Protecting Copyright Online in China: Register First

This is the fourth in a series about taking down copyrighted subject matter illegally stored or posted online without the approval of the copyright owner. The first article provided a general summary of the regulations that establish the takedown procedures. These regulations enable enforcement of the “right of communication through an information network” as it applies to sound recordings and audiovisual recordings. In the second article, we looked at how online storage providers encounter greater liability than those merely providing searching or linking services. The application of the takedown regulations to cloud service providers was covered in our last installment.

One thing is very clear among China lawyers who are handling more and more takedown work these days: if you ever expect to have infringing content taken down, the single most important thing you should do is register your copyright in China in advance.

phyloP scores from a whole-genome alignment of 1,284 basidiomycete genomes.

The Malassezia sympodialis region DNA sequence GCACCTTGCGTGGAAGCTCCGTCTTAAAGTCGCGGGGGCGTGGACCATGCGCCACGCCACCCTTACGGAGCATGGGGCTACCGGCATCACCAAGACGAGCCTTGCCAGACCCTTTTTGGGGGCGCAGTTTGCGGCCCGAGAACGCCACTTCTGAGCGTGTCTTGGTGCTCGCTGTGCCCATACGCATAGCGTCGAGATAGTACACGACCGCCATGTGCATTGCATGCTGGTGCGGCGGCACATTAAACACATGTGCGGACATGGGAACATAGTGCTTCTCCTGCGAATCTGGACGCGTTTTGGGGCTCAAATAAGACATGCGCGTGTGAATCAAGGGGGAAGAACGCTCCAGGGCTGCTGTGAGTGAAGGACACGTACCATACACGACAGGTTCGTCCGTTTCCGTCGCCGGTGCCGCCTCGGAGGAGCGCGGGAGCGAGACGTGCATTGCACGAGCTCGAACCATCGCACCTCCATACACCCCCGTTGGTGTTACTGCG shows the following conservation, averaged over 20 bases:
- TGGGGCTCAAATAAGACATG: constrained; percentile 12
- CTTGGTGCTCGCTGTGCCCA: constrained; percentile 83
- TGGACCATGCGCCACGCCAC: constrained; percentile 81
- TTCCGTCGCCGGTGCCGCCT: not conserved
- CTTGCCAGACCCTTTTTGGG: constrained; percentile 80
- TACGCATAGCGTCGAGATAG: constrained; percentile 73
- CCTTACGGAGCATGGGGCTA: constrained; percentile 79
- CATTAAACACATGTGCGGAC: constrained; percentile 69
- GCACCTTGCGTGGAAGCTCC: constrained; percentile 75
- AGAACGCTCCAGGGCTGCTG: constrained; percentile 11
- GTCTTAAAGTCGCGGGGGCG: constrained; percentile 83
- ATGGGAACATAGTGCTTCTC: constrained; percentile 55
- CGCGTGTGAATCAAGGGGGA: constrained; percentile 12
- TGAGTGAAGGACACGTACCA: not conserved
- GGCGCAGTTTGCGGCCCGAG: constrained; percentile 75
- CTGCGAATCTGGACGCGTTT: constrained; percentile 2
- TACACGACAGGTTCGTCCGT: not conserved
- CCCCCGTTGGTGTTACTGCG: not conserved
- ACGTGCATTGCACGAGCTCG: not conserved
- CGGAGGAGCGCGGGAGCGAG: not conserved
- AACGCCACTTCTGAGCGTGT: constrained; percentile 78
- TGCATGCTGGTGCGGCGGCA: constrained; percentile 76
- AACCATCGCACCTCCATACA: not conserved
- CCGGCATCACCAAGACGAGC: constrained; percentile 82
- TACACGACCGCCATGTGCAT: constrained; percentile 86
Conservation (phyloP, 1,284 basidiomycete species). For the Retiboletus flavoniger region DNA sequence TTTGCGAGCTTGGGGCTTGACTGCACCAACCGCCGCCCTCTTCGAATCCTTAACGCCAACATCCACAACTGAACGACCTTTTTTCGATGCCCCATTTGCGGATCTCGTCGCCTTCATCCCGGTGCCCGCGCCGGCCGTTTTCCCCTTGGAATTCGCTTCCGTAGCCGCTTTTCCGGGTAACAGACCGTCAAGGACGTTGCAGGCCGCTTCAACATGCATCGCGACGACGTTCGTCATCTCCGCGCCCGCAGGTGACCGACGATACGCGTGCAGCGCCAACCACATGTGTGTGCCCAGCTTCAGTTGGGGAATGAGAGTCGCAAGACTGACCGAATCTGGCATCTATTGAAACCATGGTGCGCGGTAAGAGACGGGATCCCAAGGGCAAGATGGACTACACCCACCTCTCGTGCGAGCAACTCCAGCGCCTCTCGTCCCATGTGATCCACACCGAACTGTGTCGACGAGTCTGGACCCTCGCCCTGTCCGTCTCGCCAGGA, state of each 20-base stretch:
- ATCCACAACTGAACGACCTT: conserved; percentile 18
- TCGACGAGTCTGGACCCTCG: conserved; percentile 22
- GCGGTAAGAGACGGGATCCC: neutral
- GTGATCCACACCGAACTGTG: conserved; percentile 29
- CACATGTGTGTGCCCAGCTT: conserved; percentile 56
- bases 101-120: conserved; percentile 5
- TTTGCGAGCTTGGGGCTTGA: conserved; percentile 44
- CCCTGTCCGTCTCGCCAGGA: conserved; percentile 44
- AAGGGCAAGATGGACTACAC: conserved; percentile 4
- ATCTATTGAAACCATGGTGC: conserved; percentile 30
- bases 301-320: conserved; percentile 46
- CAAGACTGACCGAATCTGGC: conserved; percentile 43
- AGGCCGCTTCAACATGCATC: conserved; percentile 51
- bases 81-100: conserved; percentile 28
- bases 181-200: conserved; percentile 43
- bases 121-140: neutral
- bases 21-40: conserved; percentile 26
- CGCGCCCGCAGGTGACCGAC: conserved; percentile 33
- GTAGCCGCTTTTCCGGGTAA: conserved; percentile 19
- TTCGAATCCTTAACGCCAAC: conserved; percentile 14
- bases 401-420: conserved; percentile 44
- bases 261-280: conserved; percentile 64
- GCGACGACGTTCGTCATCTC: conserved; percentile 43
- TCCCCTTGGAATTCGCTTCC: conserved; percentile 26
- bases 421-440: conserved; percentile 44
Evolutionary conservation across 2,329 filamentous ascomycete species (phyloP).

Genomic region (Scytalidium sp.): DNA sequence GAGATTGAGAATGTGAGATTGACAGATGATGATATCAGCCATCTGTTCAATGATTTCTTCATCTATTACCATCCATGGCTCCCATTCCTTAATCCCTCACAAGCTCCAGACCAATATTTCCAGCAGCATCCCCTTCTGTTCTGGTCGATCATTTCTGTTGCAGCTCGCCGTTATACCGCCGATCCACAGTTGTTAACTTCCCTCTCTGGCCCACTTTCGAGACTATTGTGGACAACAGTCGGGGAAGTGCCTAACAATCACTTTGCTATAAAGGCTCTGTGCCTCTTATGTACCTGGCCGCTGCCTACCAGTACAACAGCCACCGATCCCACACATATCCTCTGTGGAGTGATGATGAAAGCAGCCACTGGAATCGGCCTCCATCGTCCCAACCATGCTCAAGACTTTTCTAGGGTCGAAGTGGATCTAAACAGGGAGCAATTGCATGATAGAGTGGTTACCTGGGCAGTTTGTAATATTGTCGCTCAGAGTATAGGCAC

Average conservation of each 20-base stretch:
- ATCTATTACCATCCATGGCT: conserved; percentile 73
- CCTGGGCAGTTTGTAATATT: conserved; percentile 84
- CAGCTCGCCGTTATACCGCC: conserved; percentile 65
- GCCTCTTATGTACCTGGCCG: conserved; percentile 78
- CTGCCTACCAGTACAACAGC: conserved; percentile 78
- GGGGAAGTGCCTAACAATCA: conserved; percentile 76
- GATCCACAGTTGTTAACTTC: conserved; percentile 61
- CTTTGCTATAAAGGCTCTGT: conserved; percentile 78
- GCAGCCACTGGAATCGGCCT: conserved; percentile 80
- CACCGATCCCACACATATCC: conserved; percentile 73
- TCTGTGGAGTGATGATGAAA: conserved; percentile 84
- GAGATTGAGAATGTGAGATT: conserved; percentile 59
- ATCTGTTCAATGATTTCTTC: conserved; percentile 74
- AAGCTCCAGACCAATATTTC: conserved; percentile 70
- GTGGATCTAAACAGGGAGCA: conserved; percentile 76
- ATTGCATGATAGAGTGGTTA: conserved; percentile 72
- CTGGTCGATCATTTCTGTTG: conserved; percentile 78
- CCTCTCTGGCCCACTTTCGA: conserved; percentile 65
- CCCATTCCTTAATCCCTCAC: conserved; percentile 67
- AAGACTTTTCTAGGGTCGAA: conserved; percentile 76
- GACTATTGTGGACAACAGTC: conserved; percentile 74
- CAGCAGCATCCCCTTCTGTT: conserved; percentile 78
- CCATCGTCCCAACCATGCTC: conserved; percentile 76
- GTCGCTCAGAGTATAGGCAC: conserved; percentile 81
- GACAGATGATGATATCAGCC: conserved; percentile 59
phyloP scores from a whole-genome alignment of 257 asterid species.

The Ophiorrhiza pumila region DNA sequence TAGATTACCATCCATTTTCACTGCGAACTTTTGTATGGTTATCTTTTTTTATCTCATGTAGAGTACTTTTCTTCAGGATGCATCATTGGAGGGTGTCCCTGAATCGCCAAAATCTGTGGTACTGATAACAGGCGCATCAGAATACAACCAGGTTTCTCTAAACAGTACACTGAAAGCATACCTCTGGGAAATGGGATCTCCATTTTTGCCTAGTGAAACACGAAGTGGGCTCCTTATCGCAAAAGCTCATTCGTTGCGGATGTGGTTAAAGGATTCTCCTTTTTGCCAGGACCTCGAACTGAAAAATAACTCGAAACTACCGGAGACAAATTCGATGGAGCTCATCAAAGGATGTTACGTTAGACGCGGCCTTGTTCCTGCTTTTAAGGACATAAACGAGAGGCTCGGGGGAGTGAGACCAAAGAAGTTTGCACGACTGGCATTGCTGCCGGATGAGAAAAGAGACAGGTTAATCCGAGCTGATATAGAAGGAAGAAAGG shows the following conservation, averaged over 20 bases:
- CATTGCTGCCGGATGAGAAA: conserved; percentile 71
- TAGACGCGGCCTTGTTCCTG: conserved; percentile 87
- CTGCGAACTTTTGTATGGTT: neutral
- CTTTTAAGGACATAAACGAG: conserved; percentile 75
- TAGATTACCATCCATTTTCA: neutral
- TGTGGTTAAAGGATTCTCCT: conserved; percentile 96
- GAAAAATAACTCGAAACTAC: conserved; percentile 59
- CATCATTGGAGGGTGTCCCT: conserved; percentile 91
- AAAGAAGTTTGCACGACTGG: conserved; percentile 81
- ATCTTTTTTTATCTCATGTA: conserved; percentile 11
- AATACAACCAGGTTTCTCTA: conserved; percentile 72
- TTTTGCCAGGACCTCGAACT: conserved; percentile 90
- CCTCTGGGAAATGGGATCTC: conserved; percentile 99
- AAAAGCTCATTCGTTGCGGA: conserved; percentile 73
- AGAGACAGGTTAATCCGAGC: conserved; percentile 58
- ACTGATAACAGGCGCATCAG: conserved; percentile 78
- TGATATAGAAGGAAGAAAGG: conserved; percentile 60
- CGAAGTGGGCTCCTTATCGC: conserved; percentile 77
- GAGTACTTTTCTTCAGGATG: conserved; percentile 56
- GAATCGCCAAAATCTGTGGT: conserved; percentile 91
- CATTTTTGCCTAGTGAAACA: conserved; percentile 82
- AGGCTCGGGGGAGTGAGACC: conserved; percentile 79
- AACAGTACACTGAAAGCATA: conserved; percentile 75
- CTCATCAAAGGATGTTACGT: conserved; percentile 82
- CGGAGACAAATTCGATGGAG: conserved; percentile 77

The reason for this is simple. If you attempt to invoke China’s notice and takedown system, the Internet service provider will require you to show proof. If you don’t have a Chinese copyright registration certificate ready to go you will need to prove your copyright ownership. Though Chinese network service providers all have their own requirements for this, all of them will ask to see numerous chain-of-title documents that have been translated into Chinese. These documents will be essentially the same as those required to obtain a registration anyway. Once you have proven your ownership to a particular network service provider, all you will have to show for work will be the removal of infringing content in that one instance. If numerous sites are involved in infringement, or if your content reappears on a site from which it was taken down, you will have to repeat this exercise again and again.

So speed up the takedown process, and have something to show for your work, by registering your copyrights in China. If you have your chain-of-title ducks in a row it will be quick and inexpensive to obtain a registration, and you will then be ready to strike.

—A version of this article was first published on the China Law Blog.